an introduction


convention 1
convention 2
convention 3
convention 4
State Parties


The Geneva Conventions are international treaties binding on all States which have accepted them.


In 1859 Henry Dunant, a Swiss citizen, witnessed the aftermath of the Battle of Solferino and was horrified by the sight of thousands of wounded soldiers lying helpless and abandoned with no one to care for them.
This experience led him to suggest the setting up of voluntary relief societies who could be trained, during peacetime, to care for the wounded in time of war.
He also called for an international agreement to be drawn up to protect the wounded, and those who looked after them, from further attack.
In 1863 Henri Dunant arranged an unofficial international conference at which it was agreed that each country should form a relief organisation capable of assisting the Army Medical Services in wartime.
This was how the Red Cross began.

In 1864 governments were invited to send representatives to a diplomatic conference. As a result 12 European nations signed a treaty stating that in future wars they would care for all sick and wounded military personnel, regardless of nationality. They would also recognise the neutrality of medical personnel, hospitals and ambulances identified by the emblem of a red cross on a white background.
The treaty was called the Geneva Convention. This Convention was concerned only with soldiers wounded on the battlefield. Over the years, however, it has been expanded to cover everyone caught up in conflicts but not actually taking an active part in the fighting.

There are now four Geneva Conventions, which were drawn up in 1949. They cover armed forces on land and at sea, prisoners of war, and civilians. And all of them have now been accepted by virtually every State in the world. Britain ratified the four Conventions in 1957.

In addition, two new Protocols (a Protocol is an addition or amendment to a Convention) were drawn up in 1977 at a diplomatic conference (attended by Britain).


The Conventions are long and complicated, but they are essentially a series of 'do's' and 'don'ts' to apply during conflict to protect vulnerable and defenceless individuals. Their underlying principles can be simply stated.

The human dignity of all individuals must be respected at all times. Everything possible must be done, without any kind of discrimination, to reduce the suffering of people who have been put out of action by sickness, wounds or captivity whether or not they have taken direct part in the conflict.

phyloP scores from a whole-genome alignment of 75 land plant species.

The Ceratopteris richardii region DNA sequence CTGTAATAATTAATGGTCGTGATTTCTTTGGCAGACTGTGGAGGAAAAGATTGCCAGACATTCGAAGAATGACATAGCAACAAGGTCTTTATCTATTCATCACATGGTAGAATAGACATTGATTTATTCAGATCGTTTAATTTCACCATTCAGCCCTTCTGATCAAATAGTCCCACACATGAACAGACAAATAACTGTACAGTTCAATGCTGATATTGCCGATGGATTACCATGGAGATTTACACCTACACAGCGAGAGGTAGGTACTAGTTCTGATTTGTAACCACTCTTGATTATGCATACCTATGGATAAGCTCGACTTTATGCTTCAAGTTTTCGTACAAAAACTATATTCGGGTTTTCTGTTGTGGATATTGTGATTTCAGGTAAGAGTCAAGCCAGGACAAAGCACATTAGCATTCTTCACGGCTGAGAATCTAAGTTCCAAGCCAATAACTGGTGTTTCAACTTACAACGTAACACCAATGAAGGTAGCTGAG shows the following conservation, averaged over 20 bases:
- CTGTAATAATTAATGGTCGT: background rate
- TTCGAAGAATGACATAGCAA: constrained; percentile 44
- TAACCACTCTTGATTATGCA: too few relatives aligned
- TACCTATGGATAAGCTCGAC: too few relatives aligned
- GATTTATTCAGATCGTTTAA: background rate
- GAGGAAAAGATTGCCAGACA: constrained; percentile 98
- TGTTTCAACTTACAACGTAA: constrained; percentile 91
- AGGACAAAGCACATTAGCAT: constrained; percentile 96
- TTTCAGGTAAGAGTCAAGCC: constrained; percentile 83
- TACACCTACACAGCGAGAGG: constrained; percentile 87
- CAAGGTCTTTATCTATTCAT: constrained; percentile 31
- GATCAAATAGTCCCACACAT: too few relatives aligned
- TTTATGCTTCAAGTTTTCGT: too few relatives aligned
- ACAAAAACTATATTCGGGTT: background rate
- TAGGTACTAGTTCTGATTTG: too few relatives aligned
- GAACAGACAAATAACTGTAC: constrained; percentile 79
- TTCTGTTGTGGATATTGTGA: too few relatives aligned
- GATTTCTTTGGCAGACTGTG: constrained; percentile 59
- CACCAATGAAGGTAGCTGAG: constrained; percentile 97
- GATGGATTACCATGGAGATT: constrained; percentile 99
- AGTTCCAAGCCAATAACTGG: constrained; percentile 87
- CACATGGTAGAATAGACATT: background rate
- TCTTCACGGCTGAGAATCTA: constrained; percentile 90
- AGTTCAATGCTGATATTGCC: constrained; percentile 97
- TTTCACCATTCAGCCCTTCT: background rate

The First Protocol extends the Conventions, taking into consideration modern means of warfare and transport and aiming to give further protection to civilians. The Second Protocol provides a code of minimum protection for the combatants and the civilian population during civil wars.

Summary of main points

The distinctive emblems defined in the Geneva Conventions are the red cross or the red crescent on a white background. In order to retain their protective status in wartime, these emblems may not be used either in peace or war except to indicate or to protect the medical personnel, establishments and material protected by the Conventions. (National Societies may, in accordance with their national legislation, make use of the emblem for their other peacetime activities.) In wartime they must not use the emblem to signify that 'protection' is conferred by it, unless specifically authorised to do by their governments: in this way the sign of the red cross or red crescent is itself protected from abuse.

The first Geneva Convention ("for the Amelioration of the Wounded and Sick in Armed Forces and Field") and the second Geneva Convention ("for the Amelioration of the Condition of Wounded, Sick and Shipwrecked Members of Armed Forces at Sea") are similar, covering land and sea respectively. They embody the main idea which led to the founding of the Red Cross: if a member of the armed forces is wounded or sick, and therefore in no condition to take an active part in the hostilities, he is no longer part of the fighting force and becomes a vulnerable person in need of protection and care.